Thursday 31 January 2008

Snap Happy!

A question that's often asked- should artist's use photographs? Yes! And No! it isn't cheating!
For my 'gallery pictures', if I have to work from them, I almost always use my own photos.
For more imaginative stuff, or murals and window paintings, I really need refer to other people's. It would be impossible to take photos of all the famous riders in the Tour de France, or a harvest scene from the 1800s.
And for Art Classes photographs from magazines and the internet provide a quick and easy way to have the best images available for the project in hand.
As soon as photography came in, artists used photos, and not always their own, as we can plainly see- naughty boy, Gauguin!
Two thousand years ago the Camera Obscura was first recorded- a primitive pinhole device which projected images onto a surface. Leonardo Da Vinci also mentions it, saying "We did not discover this" and artists were using it as a drawing aid as early as C15th.
Those of you who saw the film from the book 'Girl With A Pearl Earring ' may have noticed that Vermeer had his own Camera Obscura. Another Bad Lad!
Photos are best used intelligently, not copied blindly, and always with a good knowledge of basic skills.
I really don't think there are any rules!

Wednesday 30 January 2008

In the public eye

It's much too cold to set up to paint outside... I've been looking to see if there's any difference in the work I do from the 'real' and from photographs.... the outdoor work might be livelier ( changing light, the call of a cup of tea or nature could lend a sense of urgency!), but the standard's no better 0r worse.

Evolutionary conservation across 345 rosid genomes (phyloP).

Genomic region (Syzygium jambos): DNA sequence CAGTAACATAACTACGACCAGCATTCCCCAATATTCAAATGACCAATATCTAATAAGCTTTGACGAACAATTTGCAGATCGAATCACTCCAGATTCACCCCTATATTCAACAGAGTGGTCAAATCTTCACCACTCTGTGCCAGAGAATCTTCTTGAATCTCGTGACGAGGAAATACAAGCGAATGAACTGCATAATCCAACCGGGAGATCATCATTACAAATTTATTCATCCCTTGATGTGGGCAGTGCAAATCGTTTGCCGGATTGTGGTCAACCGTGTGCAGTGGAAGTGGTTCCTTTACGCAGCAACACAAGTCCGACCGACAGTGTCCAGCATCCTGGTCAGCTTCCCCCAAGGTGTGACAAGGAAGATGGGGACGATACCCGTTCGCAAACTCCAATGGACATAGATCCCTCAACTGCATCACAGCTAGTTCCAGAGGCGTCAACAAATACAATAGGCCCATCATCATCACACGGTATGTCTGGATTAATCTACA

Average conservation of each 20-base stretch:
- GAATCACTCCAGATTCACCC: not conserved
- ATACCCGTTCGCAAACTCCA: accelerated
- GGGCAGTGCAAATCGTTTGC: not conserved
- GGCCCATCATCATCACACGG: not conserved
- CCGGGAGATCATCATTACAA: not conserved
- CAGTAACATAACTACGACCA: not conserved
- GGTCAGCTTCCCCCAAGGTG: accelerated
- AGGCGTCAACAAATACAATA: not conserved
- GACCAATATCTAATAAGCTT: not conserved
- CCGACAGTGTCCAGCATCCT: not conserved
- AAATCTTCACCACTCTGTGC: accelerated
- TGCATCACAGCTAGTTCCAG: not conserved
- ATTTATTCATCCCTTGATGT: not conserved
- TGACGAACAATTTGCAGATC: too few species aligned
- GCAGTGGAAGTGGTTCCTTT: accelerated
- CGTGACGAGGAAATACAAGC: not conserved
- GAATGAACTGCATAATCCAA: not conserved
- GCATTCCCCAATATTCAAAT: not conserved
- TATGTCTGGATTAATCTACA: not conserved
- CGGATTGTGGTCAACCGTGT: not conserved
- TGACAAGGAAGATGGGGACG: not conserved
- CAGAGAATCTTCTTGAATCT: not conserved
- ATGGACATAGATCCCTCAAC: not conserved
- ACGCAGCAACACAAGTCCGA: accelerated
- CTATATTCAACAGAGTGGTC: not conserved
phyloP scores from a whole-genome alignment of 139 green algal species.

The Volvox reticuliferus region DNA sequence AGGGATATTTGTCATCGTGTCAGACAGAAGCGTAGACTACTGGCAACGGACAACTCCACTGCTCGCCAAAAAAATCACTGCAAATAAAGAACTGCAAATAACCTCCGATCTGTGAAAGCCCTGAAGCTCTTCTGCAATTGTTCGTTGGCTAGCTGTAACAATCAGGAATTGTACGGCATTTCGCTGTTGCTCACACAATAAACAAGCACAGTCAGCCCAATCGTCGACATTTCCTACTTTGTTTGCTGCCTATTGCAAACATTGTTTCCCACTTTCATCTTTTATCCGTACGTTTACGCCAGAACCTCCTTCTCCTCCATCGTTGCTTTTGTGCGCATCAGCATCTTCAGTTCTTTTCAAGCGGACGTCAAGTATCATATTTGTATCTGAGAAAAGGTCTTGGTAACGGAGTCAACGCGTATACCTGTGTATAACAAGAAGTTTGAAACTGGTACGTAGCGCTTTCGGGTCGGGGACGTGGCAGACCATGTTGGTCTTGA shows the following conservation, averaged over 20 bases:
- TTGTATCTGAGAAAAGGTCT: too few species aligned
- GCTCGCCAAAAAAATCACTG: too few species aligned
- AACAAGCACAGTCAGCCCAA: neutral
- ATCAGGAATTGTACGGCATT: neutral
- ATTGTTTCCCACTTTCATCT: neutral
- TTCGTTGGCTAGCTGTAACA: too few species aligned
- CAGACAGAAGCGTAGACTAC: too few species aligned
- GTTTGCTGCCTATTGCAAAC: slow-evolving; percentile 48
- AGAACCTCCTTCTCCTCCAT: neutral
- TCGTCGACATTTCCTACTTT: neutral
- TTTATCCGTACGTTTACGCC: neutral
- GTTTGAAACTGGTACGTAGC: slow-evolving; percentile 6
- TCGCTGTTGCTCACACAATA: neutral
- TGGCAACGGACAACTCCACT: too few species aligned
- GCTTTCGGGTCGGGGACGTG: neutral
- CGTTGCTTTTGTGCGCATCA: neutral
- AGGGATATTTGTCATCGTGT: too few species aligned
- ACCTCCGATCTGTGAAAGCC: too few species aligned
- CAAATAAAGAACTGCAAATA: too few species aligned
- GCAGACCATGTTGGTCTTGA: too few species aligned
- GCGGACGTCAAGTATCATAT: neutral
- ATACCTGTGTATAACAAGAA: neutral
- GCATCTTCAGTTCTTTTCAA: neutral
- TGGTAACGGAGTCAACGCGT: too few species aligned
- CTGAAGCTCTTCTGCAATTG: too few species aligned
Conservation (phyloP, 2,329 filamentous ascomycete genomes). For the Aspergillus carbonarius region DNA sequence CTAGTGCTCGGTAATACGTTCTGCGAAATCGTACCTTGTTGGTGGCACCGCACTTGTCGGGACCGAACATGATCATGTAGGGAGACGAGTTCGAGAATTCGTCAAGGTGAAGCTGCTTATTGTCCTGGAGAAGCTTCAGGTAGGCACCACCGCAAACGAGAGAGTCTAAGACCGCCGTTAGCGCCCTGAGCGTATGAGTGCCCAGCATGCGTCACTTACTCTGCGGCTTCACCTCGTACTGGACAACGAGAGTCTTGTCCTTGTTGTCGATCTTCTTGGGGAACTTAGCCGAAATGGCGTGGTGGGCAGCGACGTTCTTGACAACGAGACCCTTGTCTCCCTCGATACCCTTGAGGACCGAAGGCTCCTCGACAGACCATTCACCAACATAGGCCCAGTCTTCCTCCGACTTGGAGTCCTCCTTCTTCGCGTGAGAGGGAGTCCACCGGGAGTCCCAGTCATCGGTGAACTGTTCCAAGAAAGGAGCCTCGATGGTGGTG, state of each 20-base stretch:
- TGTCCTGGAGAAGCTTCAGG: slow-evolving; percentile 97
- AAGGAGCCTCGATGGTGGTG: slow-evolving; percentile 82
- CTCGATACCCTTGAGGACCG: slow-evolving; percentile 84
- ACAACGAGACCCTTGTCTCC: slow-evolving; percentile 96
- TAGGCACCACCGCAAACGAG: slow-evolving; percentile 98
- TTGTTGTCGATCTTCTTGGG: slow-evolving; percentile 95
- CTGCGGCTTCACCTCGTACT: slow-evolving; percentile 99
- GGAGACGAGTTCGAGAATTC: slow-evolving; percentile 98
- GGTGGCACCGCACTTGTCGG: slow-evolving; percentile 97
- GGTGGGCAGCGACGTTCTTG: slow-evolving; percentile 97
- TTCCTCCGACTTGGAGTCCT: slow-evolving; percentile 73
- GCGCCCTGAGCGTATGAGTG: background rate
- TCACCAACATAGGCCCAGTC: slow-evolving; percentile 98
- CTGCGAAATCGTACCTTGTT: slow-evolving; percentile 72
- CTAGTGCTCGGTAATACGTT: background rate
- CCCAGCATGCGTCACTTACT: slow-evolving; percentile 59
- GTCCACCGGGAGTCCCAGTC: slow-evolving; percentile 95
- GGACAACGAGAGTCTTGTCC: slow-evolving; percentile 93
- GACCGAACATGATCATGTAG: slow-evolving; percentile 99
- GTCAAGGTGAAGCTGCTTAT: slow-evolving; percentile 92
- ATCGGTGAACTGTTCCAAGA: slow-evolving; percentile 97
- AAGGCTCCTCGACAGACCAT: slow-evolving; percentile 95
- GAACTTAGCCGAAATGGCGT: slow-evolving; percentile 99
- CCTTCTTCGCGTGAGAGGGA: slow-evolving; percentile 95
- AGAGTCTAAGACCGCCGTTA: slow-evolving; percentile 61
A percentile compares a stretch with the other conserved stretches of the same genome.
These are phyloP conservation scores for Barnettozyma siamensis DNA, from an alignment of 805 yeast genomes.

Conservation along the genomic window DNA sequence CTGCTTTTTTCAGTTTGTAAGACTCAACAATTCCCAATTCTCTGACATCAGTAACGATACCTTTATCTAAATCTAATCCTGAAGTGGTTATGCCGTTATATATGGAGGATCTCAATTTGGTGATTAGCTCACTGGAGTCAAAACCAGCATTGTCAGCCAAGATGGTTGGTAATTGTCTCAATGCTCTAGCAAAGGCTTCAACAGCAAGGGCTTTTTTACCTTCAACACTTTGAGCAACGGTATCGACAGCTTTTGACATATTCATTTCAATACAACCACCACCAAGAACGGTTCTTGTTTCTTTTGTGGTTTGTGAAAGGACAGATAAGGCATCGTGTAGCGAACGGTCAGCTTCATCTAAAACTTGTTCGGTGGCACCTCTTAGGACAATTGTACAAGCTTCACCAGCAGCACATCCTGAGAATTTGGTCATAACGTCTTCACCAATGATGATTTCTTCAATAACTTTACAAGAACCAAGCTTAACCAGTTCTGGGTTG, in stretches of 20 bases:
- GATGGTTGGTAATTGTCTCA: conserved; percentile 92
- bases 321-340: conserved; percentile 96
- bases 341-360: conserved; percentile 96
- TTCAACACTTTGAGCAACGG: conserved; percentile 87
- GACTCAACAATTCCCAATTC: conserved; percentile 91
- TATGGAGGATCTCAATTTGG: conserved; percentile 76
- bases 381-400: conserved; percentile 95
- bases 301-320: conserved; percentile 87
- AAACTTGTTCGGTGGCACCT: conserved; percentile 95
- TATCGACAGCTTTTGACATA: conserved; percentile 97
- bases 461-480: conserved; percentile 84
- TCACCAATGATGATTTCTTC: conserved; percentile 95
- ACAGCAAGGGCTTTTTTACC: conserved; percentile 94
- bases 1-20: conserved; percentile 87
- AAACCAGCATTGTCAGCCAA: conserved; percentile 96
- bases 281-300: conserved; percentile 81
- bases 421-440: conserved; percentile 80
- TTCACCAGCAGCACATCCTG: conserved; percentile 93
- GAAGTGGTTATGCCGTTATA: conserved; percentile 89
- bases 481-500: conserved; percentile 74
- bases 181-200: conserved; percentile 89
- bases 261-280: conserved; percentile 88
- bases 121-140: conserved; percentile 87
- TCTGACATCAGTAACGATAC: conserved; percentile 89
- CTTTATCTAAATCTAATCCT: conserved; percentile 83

Very often a photo gives a viewpoint that the artist couldn't maintain - looking up at a building or over a wall, for example, or, dangerously! a good view from the middle of a road.
And it's still important to draw regularly from life.
Spectators can be a distraction when working in public - when I was a student I hated onlookers ("Aye, I've a second cousin twice removed who does grand watercolours, beautiful!") but working on murals and window paintings cured me of that- you just have to get on with it, too bad!
For the Tour de France in Plumelec I was painting a life-size portrait of a rider, inside on the window of a bar. As a final embellishment I started painting a ribbon in the colours of the French flag along the length of the window.
By now it was 'l'heure de l'apero' and the bar was packed. A silence fell behind me as the clients watched the painstaking progress of my loaded brush. When I'd done the final flourish, I turned round and gave a bow and a great cheer went up!

Monday 28 January 2008

A first Hello

And Hello! I'm Caroline and I'm an English fine artist in Brittany. Here's my website which I share with Alastair, my accomplice
A quick glance will reveal that we ( like most artists who live by their trade) turn our trained hands to various tasks- to mural painting, portraits (people, pets,houses), window paintings, personal work for galleries.
I run regular workshops in Drawing and Painting, here in the large room that was the old village cafe. Classes are day-long. and on a monthly basis as I've found that evening courses are less well attended- folk don't want to trail out on a wet dark night, and neither do I!
It also means that , for students who live further away, it's worth the journey if they're doing the longer hours, and they can drive back in the light.
I try to balance the classes between, say, learning to work accurately-(which is difficult and often unrewarding, but the basis of any success in future work) and workshops where everyone is delighted with what they can achieve.
For two fortnights of the year I'm tutor at a chateau near Angouleme . There's a lovely studio in a converted barn, woods and fields, donkeys, solar-heated pool, great food and wine.
Heavenly- though I sometimes feel like an Artistic Redcoat!